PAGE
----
Tommy James fans can rejoice as Collectors Choice has put out a timely spread of re-releases to coincide with his biography on Scribner/Simon & Schuster, “Me, The Mob and The Music: One Helluva Ride with Tommy James and The Shondells”. These beautifully packaged CDs start out with the 1967 classic I Think We’re Alone Now, TJ & The Shondells’ third album; the follow-up, 1968’s Gettin’ Together; the group’s final album, 1970’s Travelin’ and the brilliant 1971 release My Head, My Bed, My Red Guitar, his third solo album (and finale’ on the Roulette imprint).
I’ve reviewed all four of these discs extensively for Allmusic.com so if you go to Barnes & Noble and put the barcode under the scanner on the kiosk you can read the insight I had from a few years back. To add to those perspectives, which I stand by, is the fact that “Mirage”, the not-so-subtle re-working of “I Think We’re Alone Now”, is one of the greatest follow-ups since Lesley Gore responded to “It’s My Party” with a radio sequel, “Judy’s Turn To Cry”.
Mick Jagger was chagrined that he “had to” come up with a complaint song to rival “(I Can’t Get No) Satisfaction”, which resulted in “Get Off Of My Cloud”, but that doesn’t stop The Rolling Stones from performing that nugget…Jagger/Richards at half-power is still better than most. And few in the world know that Bobby Hebb actually waited a few singles before putting out a “sequel” to “Sunny”, a beautiful Jerry Ross/Kenny Gamble composition entitled “Love Me”. Listening to “Mirage” right now it strikes this long-time Tommy James aficionado as a remarkable production and entertaining record. It has stood the test of time.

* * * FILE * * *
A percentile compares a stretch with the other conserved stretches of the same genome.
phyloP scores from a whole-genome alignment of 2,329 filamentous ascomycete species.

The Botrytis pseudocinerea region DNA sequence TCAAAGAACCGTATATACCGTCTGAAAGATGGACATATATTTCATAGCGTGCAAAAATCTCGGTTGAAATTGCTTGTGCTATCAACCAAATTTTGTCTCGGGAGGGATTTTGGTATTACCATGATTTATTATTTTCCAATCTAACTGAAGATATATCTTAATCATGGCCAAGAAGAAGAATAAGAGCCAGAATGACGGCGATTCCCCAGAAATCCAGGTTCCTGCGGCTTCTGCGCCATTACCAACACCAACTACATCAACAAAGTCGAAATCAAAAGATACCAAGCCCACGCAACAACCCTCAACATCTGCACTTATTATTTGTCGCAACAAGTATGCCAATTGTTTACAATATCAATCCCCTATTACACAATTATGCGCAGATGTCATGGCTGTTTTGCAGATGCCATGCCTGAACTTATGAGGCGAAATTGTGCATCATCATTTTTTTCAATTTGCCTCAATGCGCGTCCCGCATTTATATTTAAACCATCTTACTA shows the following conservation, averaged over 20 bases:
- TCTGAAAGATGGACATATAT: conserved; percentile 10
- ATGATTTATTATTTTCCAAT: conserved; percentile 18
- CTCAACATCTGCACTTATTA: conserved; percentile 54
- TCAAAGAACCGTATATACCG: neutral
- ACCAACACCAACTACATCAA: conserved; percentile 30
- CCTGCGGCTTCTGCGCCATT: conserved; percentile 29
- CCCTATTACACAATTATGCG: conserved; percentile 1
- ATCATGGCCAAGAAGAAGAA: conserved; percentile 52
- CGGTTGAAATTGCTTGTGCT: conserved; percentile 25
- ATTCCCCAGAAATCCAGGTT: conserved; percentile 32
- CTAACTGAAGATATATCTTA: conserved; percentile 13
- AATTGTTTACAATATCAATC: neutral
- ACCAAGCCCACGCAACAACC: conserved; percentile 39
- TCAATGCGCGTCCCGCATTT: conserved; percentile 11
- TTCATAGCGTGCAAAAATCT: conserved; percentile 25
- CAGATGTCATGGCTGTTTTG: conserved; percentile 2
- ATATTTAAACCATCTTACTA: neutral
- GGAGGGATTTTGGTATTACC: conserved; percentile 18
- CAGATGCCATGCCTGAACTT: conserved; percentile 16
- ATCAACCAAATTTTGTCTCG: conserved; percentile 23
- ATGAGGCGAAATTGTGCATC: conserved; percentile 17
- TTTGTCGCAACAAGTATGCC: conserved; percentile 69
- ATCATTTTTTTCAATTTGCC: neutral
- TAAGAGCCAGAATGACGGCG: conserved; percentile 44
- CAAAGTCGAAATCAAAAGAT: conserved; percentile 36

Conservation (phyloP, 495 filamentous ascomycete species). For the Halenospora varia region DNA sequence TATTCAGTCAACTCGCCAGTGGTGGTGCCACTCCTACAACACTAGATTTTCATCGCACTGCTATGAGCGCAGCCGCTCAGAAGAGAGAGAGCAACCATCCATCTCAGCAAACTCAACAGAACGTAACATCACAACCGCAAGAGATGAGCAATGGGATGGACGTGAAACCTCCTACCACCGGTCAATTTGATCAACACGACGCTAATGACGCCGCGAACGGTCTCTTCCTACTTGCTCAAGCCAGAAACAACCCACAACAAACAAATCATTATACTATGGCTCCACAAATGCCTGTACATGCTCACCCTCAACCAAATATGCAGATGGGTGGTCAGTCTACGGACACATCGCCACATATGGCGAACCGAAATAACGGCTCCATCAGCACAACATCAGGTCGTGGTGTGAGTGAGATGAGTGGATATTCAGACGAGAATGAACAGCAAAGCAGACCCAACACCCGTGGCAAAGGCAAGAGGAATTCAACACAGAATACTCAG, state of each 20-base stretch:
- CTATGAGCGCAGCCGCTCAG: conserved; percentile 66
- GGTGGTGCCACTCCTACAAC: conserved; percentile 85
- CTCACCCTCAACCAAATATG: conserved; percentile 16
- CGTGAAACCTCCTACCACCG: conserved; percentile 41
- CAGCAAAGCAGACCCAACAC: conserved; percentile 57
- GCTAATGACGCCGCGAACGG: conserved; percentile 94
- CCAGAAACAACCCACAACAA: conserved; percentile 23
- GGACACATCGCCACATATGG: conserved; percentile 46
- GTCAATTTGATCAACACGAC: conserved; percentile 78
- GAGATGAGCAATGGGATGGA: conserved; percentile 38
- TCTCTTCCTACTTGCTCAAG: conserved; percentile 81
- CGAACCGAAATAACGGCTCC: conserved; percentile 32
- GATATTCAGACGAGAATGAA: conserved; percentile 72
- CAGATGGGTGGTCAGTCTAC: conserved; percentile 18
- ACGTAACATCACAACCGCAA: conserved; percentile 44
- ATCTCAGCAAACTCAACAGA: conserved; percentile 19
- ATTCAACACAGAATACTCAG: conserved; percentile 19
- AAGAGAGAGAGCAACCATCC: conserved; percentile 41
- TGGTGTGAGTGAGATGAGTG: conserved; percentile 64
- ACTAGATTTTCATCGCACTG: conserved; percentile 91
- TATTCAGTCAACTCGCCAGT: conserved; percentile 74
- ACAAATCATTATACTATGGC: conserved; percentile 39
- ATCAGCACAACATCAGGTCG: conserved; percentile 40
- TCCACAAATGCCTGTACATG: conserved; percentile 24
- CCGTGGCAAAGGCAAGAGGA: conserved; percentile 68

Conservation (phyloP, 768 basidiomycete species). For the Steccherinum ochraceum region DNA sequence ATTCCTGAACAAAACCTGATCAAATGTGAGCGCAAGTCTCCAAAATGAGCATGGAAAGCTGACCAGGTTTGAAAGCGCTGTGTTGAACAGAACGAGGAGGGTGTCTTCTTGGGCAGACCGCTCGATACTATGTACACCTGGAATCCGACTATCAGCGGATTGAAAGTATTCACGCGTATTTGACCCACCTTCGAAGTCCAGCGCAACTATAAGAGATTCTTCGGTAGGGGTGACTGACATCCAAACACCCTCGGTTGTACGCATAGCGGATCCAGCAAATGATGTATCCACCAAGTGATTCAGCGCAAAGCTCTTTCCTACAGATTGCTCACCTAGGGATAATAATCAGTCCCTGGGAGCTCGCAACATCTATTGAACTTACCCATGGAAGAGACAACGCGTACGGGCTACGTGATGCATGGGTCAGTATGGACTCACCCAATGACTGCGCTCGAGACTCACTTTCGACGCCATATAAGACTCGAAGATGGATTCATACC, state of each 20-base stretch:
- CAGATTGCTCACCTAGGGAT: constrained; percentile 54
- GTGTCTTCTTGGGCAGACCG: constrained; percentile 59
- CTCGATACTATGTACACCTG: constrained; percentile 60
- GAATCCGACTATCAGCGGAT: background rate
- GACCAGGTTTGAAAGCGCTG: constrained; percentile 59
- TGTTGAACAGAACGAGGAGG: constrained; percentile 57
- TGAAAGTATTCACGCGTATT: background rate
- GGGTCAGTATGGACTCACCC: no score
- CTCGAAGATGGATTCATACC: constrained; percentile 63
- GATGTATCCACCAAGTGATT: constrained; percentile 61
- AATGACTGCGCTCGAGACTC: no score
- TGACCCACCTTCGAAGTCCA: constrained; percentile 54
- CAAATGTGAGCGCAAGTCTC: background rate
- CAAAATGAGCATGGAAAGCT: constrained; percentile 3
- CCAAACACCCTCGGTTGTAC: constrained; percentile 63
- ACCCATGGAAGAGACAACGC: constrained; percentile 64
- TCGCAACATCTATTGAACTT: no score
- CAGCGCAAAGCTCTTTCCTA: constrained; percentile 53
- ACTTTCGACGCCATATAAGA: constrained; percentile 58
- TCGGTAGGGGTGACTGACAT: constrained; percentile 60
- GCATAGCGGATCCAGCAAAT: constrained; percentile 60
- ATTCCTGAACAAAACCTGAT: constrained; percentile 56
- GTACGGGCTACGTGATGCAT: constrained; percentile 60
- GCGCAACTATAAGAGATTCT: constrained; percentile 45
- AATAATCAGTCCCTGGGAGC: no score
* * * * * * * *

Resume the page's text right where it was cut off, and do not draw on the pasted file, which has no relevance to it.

In 1999 Collectables Records put out a two-fer of the first Roulette Tommy James self-titled solo disc and the follow-up, Christian Of The World, which contained the hit “Draggin’ the Line”. Collectors Choice distributes that on their webpage and, though I love having the four discs in this new batch of re-releases, wouldn’t it have been more prudent for the label to have bundled releases together as a “two-fer” series? The genius of James (just listen to “Church Street Soul Revival” on the Collectables set) has not reached today’s mass audience and there are so many nuggets on these respective discs in the Collectors’ Choice sets that something special for the pop fans exploring the giants could spur additional sales. But what do I know, it’s terrific to have My Head, My Bed, My Red Guitar – the brilliant Nashville album – on CD and shimmering in its new format. “The complete 1972 release” is here, sayeth the website, and its true, all four discs have new liner notes, booklets and are treasures for pop fans as well as those who know Tommy James beyond his bevy of wonderful hits.
If Collectors Choice wants to reissue all the James’ discs separately, I say go for it. If they want to give us two-fers, unreleased tracks, different language versions (and those rarities DO exist for some of the hits) and interviews, please do so. The more the merrier. In any case, all four discs are strongly recommended, even the Travelin’ album which, though a swan song for the band, is beautiful in its “back to the future” approach, the seasoned professionals going back and recording something akin to their earlier discs what Tommy did in his first incarnation on the Hanky Panky album…loose and fun and full of life.
Tommy James will be appearing at the National Rock Con this July 30 – August 1 at the Sheraton Meadowlands